Pablo Neruda, Verbo (translated by Kristin Linklater)
22. Images
Poetry's Appeal to the Senses
  William Carlos Williams, Poem
  Walt Whitman, Cavalry Crossing a Ford
  David Solway, Windsurfing
  Theodore Roethke, Root Cellar
  Matthew Arnold, Dover Beach
  Jimmy Santiago Baca, Green Chile
Poems for Further Study
  Amy Lowell, The Pond
• Ruth Fainlight, Crocuses
  Mary Robinson, London's Summer Morning
  William Blake, London
A SAMPLE STUDENT RESPONSE: Imagery in William Blake's “London” and Mary Robinson's “London's Summer Morning”
  Wilfred Owen, Dulce et Decorum Est
  Rainer Maria Rilke, The Panther
• Donna Masini, Slowly
  Sally Croft, Home-Baked Bread
  John Keats, To Autumn
• C.K. Williams, Shock
  Ezra Pound, In a Station of the Metro
• Cathy Song, The White Porch
PERSPECTIVE: T. E. Hulme, On the Differences between Poetry and Prose
23. Figures of Speech
  William Shakespeare, From Macbeth (Act V, Scene V)
Simile and Metaphor
  Margaret Atwood, you fit into me  
  Emily Dickinson, Presentiment-is that long Shadow-on the lawn-
  Anne Bradstreet, The Author to Her Book
• Jay Rogoff, Death's Theatre
Other Figures
  Edmund Conti, Pragmatist
  Dylan Thomas, The Hand That Signed the Paper
  Janice Townley Moore, To a Wasp
  J. Patrick Lewis, The Unkindest Cut
Poems for Further Study
  Gary Snyder, How Poetry Comes to Me
A SAMPLE STUDENT RESPONSE: Metaphor in Gary Snyder's “How Poetry Comes to Me”
  Margaret Atwood, February  
  William Carlos Williams, To Waken an Old Lady
  Ernest Slyman, Lightning Bugs
  Judy Page Heitzman, The Schoolroom on the Second Floor of the Knitting Mill
  William Wordsworth, London, 1802
  Jim Stevens, Schizophrenia
• Walt Whitman, A Noiseless Patient Spider
  John Donne, A Valediction: Forbidding Mourning
  Linda Pastan, Marks
• Kay Ryan, Hailstorm
• Elaine Magarrell, The Joy of Cooking
  Ruth Fainlight, The Clarinettist
PERSPECTIVE: John R. Searle, Figuring Out Metaphors
24. Symbol, Allegory, and Irony
  Robert Frost, Acquainted with the Night
  Edgar Allan Poe, The Haunted Palace
  Edwin Arlington Robinson, Richard Cory
A SAMPLE STUDENT RESPONSE: Irony in Edwin Arlington Robinson's “Richard Cory”
  Kenneth Fearing, AD
  E. E. Cummings, next to of course god america i
  Stephen Crane, A Man Said to the Universe
Poems for Further Study
  Bob Hicok, Making it in Poetry
  Jane Kenyon, Surprise
  Martín Espada, Bully
• Kevin Pierce, Proof of Origin
  Carl Sandburg, Buttons
  Wallace Stevens, Anecdote of the Jar
• May Swenson, All That Time
  William Stafford, Traveling through the Dark
  Julio Marzán, Ethnic Poetry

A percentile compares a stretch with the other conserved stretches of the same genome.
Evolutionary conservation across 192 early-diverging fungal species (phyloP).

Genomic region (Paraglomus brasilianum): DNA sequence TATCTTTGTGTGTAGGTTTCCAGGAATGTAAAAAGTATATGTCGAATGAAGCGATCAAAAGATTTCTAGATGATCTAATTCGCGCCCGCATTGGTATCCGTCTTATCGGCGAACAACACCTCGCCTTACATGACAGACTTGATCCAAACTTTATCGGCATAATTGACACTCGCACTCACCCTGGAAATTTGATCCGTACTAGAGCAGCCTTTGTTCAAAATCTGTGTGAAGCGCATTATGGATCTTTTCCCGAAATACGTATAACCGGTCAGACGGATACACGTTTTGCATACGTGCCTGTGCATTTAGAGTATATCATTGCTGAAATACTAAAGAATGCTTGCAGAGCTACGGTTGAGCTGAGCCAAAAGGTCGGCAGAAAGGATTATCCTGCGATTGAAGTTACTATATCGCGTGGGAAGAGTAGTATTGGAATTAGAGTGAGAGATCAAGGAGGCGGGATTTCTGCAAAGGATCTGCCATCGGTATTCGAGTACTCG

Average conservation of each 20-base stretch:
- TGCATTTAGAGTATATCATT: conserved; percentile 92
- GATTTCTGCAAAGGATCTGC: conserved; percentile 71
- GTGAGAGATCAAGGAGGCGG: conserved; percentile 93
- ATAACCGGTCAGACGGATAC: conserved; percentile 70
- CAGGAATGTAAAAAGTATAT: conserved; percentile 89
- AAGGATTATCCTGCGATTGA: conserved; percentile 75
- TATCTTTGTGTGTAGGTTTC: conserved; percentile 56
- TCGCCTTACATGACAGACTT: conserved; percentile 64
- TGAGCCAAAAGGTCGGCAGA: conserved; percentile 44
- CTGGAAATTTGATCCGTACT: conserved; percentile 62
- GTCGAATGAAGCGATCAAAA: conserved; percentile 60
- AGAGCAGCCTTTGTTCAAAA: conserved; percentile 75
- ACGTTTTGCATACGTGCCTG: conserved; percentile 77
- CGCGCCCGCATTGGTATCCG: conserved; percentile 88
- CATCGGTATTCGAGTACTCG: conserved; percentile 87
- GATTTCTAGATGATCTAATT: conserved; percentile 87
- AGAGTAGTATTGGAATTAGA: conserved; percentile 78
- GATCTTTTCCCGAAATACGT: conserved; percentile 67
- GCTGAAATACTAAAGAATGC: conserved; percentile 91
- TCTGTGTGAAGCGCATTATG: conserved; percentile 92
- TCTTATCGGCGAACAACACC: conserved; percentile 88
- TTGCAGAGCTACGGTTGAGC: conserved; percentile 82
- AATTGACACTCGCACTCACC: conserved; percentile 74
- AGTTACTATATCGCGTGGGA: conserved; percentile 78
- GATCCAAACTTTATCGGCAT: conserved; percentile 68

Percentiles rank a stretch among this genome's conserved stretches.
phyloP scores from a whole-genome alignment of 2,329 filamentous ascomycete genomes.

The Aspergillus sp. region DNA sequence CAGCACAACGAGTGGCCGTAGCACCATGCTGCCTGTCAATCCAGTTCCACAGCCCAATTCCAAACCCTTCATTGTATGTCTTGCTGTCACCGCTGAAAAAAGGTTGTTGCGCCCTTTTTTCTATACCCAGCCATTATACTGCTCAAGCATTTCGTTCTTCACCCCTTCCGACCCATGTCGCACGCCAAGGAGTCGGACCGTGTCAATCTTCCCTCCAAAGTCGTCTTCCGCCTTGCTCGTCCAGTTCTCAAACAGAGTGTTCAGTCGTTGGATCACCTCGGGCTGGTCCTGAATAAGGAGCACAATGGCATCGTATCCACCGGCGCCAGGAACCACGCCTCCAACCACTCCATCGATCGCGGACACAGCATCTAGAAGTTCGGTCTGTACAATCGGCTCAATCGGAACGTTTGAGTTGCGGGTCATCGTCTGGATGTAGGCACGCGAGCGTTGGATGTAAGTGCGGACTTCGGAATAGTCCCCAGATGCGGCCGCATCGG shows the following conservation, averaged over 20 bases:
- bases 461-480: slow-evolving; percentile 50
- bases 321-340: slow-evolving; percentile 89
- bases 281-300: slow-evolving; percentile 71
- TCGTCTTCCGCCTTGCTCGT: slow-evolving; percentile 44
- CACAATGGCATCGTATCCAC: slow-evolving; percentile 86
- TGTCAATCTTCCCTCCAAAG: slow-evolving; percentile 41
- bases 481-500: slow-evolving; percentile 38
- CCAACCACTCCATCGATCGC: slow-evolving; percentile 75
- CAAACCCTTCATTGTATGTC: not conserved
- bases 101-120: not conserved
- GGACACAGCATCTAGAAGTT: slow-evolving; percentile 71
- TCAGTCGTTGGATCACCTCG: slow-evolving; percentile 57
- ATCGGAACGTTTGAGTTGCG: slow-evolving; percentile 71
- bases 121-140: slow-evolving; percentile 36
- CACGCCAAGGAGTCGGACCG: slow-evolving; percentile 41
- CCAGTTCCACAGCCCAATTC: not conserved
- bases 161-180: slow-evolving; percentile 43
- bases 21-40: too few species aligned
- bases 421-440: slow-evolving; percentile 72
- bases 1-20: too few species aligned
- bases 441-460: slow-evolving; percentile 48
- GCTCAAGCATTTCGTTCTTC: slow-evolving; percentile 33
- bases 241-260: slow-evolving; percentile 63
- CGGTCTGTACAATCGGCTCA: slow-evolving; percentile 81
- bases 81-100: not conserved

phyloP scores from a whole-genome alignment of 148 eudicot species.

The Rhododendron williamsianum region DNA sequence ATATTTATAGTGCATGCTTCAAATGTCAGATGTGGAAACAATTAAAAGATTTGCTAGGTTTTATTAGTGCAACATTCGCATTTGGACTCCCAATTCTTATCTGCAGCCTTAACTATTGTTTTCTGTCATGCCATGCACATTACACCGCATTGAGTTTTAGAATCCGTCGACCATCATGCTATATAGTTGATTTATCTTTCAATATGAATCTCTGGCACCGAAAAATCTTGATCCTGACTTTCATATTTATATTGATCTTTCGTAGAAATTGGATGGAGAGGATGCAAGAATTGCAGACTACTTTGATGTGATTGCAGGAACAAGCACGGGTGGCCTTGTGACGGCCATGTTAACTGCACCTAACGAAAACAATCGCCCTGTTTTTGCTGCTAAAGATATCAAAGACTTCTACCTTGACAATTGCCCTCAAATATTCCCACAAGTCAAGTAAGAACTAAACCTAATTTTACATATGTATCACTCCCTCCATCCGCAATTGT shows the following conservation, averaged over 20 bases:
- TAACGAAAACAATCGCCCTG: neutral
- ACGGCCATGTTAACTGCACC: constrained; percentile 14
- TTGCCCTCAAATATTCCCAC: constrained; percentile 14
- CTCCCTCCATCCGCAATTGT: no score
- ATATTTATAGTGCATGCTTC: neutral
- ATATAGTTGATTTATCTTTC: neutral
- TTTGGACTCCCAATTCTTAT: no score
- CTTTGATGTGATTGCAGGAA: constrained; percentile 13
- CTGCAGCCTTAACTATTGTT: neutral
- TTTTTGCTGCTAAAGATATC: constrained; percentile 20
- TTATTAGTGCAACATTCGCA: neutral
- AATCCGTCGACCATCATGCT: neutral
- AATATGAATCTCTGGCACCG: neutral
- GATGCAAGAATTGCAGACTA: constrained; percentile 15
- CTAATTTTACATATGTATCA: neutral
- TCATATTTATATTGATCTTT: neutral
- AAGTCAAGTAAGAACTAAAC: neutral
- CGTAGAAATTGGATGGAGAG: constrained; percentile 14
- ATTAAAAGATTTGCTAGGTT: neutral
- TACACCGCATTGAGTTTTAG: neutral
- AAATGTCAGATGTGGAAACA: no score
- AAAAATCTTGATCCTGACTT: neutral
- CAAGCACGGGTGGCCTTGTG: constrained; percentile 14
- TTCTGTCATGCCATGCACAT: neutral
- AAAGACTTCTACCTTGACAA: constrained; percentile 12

Mark Halliday, Graded Paper
• Charles Simic, The Storm
  James Merrill, Casual Wear
  Henry Reed, Naming of Parts
  Rachel Hadas, The Compact
• Bruce Weigl, Snowy Egret
  Robert Browning, My Last Duchess
  William Blake, The Chimney Sweeper
PERSPECTIVE: Ezra Pound, On Symbols
25. Sounds
Listening to Poetry
  Anonymous, Scarborough Fair
  John Updike, Player Piano
  May Swenson, A Nosty Fright
  Emily Dickinson, A Bird came down the Walk-
A SAMPLE STUDENT RESPONSE: Sound in Emily Dickinson's “A Bird came down the Walk-”
  Galway Kinnell, Blackberry Eating
  Richard Armour, Going to Extremes
  Robert Southey, From “The Cataract of Lodore”
PERSPECTIVE: David Lenson, On the Contemporary Use of Rhyme
Sound and Meaning
  Gerard Manley Hopkins, God's Grandeur
Poems for Further Study
• Molly Peacock, Of Night
  Lewis Carroll (Charles Lutwidge Dodgson), Jabberwocky
• Harryette Mullen, Blah-Blah
  William Heyen, The Trains  
  John Donne, Song
  Alexander Pope, From An Essay on Criticism
  Haki R. Madhbuti, The B Network
• Andrew Hudgins, The Cow
  Paul Humphrey, Blow
  Robert Francis, The Pitcher
  Helen Chasin, The Word Plum
• Richard Wakefield, The Bell Rope
• John Keats, Ode to a Nightingale
26. Patterns of Rhythm
Some Principles of Meter
  Walt Whitman, From “Song of the Open Road”
  William Wordsworth, My Heart Leaps Up
  Timothy Steele, Waiting for the Storm
A SAMPLE STUDENT RESPONSE: The Rhythm of Anticipation in Timothy Steele's “Waiting for the Storm”
  William Butler Yeats, That the Night Come
Poems for Further Study
• Alfred, Lord Tennyson, Break, Break, Break
  Alice Jones, The Foot
  A. E. Housman, When I was one-and-twenty
  Rita Dove, Fox Trot Fridays
  Robert Herrick, Delight in Disorder